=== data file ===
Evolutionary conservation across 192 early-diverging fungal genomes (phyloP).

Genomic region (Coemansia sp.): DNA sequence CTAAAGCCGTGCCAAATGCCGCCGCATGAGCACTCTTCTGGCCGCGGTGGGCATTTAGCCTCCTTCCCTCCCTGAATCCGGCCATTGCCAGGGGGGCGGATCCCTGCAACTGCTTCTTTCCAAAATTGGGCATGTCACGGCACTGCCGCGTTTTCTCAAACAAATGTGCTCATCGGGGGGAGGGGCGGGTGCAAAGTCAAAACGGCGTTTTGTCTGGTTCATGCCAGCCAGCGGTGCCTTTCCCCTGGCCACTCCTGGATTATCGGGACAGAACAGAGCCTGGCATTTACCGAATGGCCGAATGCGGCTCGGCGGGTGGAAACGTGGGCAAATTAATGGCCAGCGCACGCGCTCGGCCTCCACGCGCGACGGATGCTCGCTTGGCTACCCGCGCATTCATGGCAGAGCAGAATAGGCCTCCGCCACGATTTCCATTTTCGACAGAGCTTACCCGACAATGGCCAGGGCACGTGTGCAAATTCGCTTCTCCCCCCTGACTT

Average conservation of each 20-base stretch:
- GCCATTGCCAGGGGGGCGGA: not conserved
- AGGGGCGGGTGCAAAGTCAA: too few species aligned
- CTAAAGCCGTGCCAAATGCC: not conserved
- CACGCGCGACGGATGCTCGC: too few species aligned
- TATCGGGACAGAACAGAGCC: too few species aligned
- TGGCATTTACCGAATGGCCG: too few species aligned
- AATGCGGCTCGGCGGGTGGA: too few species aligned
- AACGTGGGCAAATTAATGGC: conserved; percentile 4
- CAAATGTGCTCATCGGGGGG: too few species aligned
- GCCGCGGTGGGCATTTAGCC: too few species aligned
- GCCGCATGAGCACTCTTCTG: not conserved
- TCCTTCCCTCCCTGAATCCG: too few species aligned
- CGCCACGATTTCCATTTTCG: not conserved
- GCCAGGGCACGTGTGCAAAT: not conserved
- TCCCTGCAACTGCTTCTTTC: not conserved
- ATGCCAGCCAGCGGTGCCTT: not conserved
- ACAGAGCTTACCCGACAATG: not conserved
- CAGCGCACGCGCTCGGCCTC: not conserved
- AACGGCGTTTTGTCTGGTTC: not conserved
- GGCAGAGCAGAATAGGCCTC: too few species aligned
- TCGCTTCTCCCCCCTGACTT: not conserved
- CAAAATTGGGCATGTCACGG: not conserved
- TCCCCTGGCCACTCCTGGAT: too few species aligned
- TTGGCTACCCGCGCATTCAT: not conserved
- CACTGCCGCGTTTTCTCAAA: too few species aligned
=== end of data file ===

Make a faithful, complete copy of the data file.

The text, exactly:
Evolutionary conservation across 192 early-diverging fungal genomes (phyloP).

Genomic region (Coemansia sp.): DNA sequence CTAAAGCCGTGCCAAATGCCGCCGCATGAGCACTCTTCTGGCCGCGGTGGGCATTTAGCCTCCTTCCCTCCCTGAATCCGGCCATTGCCAGGGGGGCGGATCCCTGCAACTGCTTCTTTCCAAAATTGGGCATGTCACGGCACTGCCGCGTTTTCTCAAACAAATGTGCTCATCGGGGGGAGGGGCGGGTGCAAAGTCAAAACGGCGTTTTGTCTGGTTCATGCCAGCCAGCGGTGCCTTTCCCCTGGCCACTCCTGGATTATCGGGACAGAACAGAGCCTGGCATTTACCGAATGGCCGAATGCGGCTCGGCGGGTGGAAACGTGGGCAAATTAATGGCCAGCGCACGCGCTCGGCCTCCACGCGCGACGGATGCTCGCTTGGCTACCCGCGCATTCATGGCAGAGCAGAATAGGCCTCCGCCACGATTTCCATTTTCGACAGAGCTTACCCGACAATGGCCAGGGCACGTGTGCAAATTCGCTTCTCCCCCCTGACTT

Average conservation of each 20-base stretch:
- GCCATTGCCAGGGGGGCGGA: not conserved
- AGGGGCGGGTGCAAAGTCAA: too few species aligned
- CTAAAGCCGTGCCAAATGCC: not conserved
- CACGCGCGACGGATGCTCGC: too few species aligned
- TATCGGGACAGAACAGAGCC: too few species aligned
- TGGCATTTACCGAATGGCCG: too few species aligned
- AATGCGGCTCGGCGGGTGGA: too few species aligned
- AACGTGGGCAAATTAATGGC: conserved; percentile 4
- CAAATGTGCTCATCGGGGGG: too few species aligned
- GCCGCGGTGGGCATTTAGCC: too few species aligned
- GCCGCATGAGCACTCTTCTG: not conserved
- TCCTTCCCTCCCTGAATCCG: too few species aligned
- CGCCACGATTTCCATTTTCG: not conserved
- GCCAGGGCACGTGTGCAAAT: not conserved
- TCCCTGCAACTGCTTCTTTC: not conserved
- ATGCCAGCCAGCGGTGCCTT: not conserved
- ACAGAGCTTACCCGACAATG: not conserved
- CAGCGCACGCGCTCGGCCTC: not conserved
- AACGGCGTTTTGTCTGGTTC: not conserved
- GGCAGAGCAGAATAGGCCTC: too few species aligned
- TCGCTTCTCCCCCCTGACTT: not conserved
- CAAAATTGGGCATGTCACGG: not conserved
- TCCCCTGGCCACTCCTGGAT: too few species aligned
- TTGGCTACCCGCGCATTCAT: not conserved
- CACTGCCGCGTTTTCTCAAA: too few species aligned